Faris Hasan, Director of Corporate Planning and Economic Services, OFID, said the main financing challenges are the funding to mobilize economic growth, better service and an expanding population. He outlined the building blocks of effective and sustainable leadership, local resource provision, assistance by development finance institutions to collaborate, leverage and diversify, and involvement of the private sector.

Naoki Sakai, Senior Climate Change Specialist, Asian Development Bank, described how the Bank supported solar energy access in India by helping the country introduce a solar development plan. He explained that this included addressing issues of private sector market development, which focused on filling information gaps, developing business models, and government capacity development, including policy development and technology transfer.

Valentin Zongo, Division Manager, African Development Bank, noted that Africa is very diverse in the energy sector, and that conflict has been one of the fundamental reasons for the lack of growth in energy infrastructure. He explained that the Bank now supports a number of key areas, including: improving the business environment by including the private sector; focusing on public utilities that are the backbone of development; and improving the capacity to plan, especially at the regional level, where assistance is most needed.

Dimitrios Zevgolis, Climate Change Specialist, GEF, described GEF’s experience financing energy access and outlined lessons learned, including: using appropriate technologies for appropriate uses; involving non-energy authorities; and ensuring community participation, not just at the project implementation stage, but also at the project development stage. He added that microcredit schemes are critical, projects should not rely on possible reallocation of subsidies, flexible repayment plans are needed to accommodate volatile market conditions, and cross-sectoral projects are more cost-effective.

Richenda Van Leeuwen, Senior Director, Energy and Climate Team, UN Foundation, noted the 2010 World Energy Outlook’s finding that universal electrification will be achieved through 30% grid extension and 70% micro-grids and decentralized solutions. She said this constitutes a huge opportunity from a business standpoint. She highlighted some promising areas, such as: enabling mobile payment technologies for renewable energy transactions for the poor; using remittances from the diaspora for the purchase of clean energy solutions within countries; and working with non-energy companies, such as information technology providers.

In the subsequent discussion, one participant commented on the need for universal access funds through which money can be collected and used within countries to enhance energy access, thereby making it unnecessary to involve multilateral institutions. Other participants noted that in some countries, consumers can also provide financing for energy access and that some countries are also establishing funds to promote energy access. Another participant commented on the gap between available financing and financing required for achieving universal energy access.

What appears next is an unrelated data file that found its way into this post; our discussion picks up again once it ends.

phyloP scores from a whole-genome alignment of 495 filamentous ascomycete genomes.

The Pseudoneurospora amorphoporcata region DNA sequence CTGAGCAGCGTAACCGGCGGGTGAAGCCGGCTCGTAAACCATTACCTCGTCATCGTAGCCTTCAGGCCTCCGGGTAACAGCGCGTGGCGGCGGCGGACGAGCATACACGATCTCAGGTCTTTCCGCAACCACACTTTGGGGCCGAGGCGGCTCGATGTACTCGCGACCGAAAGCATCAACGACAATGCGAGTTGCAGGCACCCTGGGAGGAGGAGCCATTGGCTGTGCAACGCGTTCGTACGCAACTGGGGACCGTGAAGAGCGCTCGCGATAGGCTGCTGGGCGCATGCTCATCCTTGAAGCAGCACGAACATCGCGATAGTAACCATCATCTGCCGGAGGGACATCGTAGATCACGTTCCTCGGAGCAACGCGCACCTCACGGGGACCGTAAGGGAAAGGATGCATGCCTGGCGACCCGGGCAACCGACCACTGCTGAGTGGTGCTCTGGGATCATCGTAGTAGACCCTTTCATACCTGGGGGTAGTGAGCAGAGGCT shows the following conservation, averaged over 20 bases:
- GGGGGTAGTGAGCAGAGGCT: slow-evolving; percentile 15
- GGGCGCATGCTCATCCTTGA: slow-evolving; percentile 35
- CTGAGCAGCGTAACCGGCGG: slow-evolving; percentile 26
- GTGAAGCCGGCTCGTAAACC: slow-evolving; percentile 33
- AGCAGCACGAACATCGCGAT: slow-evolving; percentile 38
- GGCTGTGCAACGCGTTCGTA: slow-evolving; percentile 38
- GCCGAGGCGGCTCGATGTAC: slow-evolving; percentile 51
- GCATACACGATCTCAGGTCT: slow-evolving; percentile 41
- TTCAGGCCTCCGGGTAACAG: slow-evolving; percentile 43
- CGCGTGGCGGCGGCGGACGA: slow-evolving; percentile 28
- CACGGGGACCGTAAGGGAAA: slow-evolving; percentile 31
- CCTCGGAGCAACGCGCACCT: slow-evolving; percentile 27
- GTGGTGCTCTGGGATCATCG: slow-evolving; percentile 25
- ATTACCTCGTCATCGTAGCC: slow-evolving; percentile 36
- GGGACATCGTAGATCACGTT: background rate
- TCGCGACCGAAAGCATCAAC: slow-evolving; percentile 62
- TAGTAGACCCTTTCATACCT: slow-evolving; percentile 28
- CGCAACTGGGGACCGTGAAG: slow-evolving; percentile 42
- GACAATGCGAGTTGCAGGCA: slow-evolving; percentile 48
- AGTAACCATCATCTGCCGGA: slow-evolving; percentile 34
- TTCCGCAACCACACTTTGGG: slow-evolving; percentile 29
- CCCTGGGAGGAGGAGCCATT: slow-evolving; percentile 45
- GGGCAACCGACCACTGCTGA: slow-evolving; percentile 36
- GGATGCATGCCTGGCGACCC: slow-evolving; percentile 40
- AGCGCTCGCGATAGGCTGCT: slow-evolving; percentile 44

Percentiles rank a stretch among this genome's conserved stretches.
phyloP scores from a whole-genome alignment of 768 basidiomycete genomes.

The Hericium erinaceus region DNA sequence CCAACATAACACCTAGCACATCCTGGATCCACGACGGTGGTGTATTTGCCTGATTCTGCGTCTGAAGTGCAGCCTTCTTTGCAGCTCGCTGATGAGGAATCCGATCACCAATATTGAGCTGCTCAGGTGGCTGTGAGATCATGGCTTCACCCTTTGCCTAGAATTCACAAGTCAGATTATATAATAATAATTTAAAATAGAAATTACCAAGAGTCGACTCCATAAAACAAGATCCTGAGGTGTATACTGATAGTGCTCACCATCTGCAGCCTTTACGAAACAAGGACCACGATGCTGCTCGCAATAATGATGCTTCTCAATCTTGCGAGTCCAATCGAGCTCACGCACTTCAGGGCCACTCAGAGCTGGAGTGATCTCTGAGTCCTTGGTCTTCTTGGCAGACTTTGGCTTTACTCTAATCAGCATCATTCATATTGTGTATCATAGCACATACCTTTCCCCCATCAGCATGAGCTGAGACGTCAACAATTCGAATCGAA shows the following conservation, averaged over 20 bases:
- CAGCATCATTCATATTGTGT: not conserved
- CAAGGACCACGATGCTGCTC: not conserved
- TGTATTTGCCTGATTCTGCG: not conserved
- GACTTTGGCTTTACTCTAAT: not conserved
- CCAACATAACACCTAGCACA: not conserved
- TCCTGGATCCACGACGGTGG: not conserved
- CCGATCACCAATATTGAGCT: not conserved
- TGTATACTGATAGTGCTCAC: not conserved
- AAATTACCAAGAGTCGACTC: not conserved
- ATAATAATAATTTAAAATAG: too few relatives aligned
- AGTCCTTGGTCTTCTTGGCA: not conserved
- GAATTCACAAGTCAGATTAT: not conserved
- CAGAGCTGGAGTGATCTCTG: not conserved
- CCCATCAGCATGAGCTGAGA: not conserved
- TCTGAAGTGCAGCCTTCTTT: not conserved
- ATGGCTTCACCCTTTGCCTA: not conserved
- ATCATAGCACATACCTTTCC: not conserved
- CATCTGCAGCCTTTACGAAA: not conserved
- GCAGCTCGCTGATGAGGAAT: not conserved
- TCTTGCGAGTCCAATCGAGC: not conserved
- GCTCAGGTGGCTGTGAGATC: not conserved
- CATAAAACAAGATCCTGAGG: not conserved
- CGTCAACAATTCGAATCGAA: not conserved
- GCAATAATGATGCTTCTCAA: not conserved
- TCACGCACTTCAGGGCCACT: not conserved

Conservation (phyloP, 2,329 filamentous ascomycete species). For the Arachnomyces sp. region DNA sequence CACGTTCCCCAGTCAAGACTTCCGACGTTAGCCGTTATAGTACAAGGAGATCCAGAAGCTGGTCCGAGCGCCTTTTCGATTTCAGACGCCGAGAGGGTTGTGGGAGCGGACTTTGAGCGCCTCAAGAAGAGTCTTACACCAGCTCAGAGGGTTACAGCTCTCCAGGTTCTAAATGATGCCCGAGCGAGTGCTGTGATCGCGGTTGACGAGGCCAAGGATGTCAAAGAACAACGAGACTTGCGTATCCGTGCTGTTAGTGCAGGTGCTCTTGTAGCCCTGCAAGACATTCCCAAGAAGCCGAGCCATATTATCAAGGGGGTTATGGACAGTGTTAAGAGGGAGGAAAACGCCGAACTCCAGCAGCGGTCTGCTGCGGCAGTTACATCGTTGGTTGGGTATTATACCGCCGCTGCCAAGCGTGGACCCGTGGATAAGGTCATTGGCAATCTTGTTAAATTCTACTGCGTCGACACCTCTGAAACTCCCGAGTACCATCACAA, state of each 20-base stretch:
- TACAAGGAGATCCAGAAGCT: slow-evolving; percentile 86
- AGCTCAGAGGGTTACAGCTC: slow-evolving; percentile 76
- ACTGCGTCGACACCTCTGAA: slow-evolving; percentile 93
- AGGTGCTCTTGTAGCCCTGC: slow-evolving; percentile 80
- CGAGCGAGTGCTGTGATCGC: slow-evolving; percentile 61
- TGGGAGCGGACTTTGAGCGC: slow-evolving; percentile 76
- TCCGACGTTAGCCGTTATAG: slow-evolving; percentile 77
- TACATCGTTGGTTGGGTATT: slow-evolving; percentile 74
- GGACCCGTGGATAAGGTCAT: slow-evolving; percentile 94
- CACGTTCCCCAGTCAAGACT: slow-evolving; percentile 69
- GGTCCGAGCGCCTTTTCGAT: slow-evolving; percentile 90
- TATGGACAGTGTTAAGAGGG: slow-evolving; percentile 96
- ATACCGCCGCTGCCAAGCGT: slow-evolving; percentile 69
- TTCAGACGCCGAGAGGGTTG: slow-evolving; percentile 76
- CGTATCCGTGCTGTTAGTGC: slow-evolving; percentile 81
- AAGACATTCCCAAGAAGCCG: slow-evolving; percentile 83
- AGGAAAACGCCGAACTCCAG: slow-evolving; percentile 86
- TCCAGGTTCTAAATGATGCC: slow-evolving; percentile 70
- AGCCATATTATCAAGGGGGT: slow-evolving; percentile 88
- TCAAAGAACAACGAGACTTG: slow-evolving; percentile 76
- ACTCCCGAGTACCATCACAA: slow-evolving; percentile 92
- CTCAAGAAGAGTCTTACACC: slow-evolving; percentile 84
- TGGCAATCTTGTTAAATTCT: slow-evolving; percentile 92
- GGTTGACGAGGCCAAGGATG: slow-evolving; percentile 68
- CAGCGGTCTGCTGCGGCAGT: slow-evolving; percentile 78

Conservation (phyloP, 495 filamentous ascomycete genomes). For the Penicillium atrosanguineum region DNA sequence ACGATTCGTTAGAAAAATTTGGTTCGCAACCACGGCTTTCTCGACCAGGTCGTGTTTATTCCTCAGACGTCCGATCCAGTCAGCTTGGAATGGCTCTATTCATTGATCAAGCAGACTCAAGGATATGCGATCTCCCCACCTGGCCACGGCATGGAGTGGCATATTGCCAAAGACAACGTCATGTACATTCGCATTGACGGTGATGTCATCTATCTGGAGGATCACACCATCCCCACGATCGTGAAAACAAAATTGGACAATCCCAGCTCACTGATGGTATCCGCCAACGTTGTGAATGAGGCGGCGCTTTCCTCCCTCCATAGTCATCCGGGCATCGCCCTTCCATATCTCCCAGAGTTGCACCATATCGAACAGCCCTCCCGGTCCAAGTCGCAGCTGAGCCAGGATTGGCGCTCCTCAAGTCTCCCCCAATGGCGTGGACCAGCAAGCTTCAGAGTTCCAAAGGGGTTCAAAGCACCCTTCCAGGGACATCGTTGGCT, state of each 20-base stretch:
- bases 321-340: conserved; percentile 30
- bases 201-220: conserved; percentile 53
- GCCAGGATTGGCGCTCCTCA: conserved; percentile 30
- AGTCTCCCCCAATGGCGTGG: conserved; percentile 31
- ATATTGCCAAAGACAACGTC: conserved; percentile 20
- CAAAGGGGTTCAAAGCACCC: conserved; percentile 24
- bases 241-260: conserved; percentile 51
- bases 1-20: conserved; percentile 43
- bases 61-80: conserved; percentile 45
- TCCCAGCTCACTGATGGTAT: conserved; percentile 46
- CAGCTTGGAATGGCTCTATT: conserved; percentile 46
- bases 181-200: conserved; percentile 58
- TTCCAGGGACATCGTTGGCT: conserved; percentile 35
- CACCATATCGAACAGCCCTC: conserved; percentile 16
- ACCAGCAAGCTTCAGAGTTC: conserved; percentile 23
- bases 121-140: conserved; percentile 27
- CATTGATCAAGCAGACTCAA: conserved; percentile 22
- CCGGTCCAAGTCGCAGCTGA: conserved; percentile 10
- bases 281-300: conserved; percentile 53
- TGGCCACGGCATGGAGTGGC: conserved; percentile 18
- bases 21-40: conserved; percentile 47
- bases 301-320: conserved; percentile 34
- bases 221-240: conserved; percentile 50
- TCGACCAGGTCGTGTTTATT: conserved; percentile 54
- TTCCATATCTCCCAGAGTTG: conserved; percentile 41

Irene Freudenschuss-Reichl, Director General, Austrian Development Cooperation, Austrian Federal Ministry for European and International Affairs, moderated this session on Thursday morning. The session commenced with a video message from Michelle Bachelet, UN Under-Secretary-General and Executive Director UN Women, in which she emphasized the role of energy access in the economic empowerment of rural women. She said women tend to be more environmentally-aware and responsible in energy use, and that renewable energy can provide a window to the outside world, via the internet and media, for those women trapped in remote, poverty-stricken areas.

Victorio Oxilia, Executive Secretary, Latin American Energy Organization (OLADE), said his organization was established to help integrate the region’s energy systems, recalling that the region already has the cleanest energy markets. He identified poverty reduction in rural areas and the urban exodus as the focus of OLADE’s efforts, and stressed that rural electrification is critical.

Mahama Kappiah, Executive Director, ECREEE, outlined some initiatives to prioritize renewable energy as a tool for poverty alleviation. He said West African countries unhampered by conflict have committed to several solar, hydro, wind, biomass and waste energy projects to increase their renewable energy penetration by 2020, and emphasized the importance of regional cooperation initiatives.

Achille Bassilekin III, Assistant Secretary General, ACP, described the efforts of the General ACP Secretariat in supporting 74 projects across the region for the transfer of biomass and wind technologies. He explained that the ACP Secretariat focuses on creating participatory mechanisms and enabling transformation to renewable energy technologies. He identified aid from European financial institutions and appropriate institutional infrastructures as critical.

Sameer Hajee, Founder and CEO, Nuru Energy, outlined his company’s efforts to address the low-power energy needs of two million people in rural Rwanda by eliminating kerosene use and providing inexpensive light kits designed to use solar energy and human pedaling power. He said his organization has enabled local entrepreneurs to establish businesses while also providing a renewable energy source.